Report Lists most Sprawl-threatened Cities

As the topic of suburban sprawl and antigrowth legislation heats up with the upcoming federal elections, the Sierra Club recently released its second annual report on sprawl.

By Ron Fanjoy | September 30, 1999

As the topic of suburban sprawl and anti-growth legislation heats up with the upcoming federal elections, the Sierra Club recently released its second annual report on sprawl.


Most Sprawl-Threatened Large Cities
(population over 1 million)

1. Atlanta
2. St. Louis, Mo.
3. Washington, D.C.
4. Cincinnati, Ohio
5. Kansas City, Mo.
Most Sprawl-Threatened Medium Cities
(population 500,000 to 1 million)

1. Orlando, Fla.
2. Austin, Texas
3. Las Vegas, Nev.
4. West Palm Beach, Fla.
5. Akron, Ohio
Most Sprawl-Threatened Small Cities
(population 200,000 to 500,000)

1. McAllen, Texas
2. Raleigh, N.C.
3. Pensacola, Fla.
4. Daytona Beach, Fla.
5. Little Rock, Ark.
Source: The Sierra Club

The group ranked states in several categories, including community revitalization, open space protection, transportation planning and land-use planning.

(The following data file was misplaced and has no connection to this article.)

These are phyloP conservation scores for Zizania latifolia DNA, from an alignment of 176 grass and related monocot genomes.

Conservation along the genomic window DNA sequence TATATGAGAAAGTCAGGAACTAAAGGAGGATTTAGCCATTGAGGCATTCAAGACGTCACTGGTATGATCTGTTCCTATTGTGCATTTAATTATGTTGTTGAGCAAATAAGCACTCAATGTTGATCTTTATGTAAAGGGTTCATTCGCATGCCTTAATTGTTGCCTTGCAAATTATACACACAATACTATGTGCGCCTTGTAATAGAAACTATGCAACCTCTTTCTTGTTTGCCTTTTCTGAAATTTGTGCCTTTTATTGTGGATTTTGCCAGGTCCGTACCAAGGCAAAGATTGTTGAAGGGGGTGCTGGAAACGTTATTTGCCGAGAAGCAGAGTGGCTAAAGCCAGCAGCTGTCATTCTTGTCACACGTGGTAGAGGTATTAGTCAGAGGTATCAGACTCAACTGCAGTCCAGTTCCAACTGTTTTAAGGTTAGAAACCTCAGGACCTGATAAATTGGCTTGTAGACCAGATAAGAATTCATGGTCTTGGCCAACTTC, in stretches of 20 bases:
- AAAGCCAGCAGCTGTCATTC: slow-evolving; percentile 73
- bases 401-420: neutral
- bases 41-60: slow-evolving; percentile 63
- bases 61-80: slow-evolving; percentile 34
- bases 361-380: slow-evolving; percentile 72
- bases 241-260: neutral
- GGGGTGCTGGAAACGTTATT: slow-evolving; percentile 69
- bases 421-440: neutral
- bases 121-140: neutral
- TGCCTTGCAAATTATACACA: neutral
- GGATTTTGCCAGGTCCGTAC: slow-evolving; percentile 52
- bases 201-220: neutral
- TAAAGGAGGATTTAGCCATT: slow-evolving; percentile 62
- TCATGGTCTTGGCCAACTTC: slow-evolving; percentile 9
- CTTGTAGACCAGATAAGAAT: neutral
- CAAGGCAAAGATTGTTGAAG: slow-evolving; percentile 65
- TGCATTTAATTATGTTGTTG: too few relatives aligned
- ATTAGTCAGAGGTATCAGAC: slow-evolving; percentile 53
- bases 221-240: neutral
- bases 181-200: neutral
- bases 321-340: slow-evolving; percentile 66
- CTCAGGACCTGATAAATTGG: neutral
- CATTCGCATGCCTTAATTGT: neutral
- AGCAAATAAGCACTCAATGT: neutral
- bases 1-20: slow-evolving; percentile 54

The club cites Oregon as having the best plan to limit development, slashing its annual loss of agricultural land from 30,000 acres to 2000 acres. Vermont is hailed as leading the nation in reforming communities by successfully battling large commercial developments in small-town settings.

According to the study, states spent over $7 billion last year to preserve open spaces. Maryland was the leader, budgeting $140 million over the next five years to protect existing public land and creating additional public property. West Virginia ranked worst, with a spokes-person for the club saying the state simply doesn’t have the funding to protect their open spaces.

Rhode Island was cited as having the most effective plan for using money that might build new highways for other transit choices. The example used was allocating millions of dollars to build 50 miles of new bike paths. States at the bottom of the list for transportation planning were Arkansas, Mississippi, Oklahoma, Alabama and Tennessee. The group stated that these states were putting too much money into new highways instead of repairing existing roads, which they say is the wrong approach to stopping urban sprawl.

--Rob Fanjoy


The entire report, including which groups and experts were consulted, may be accessed on the Sierra Club’s website at

Also See:
Protland, Ore. Gets Façade Lift
Just Like Lots, Solutions Are Few and Far Between
The Case For expanding Low-Income Credit Program


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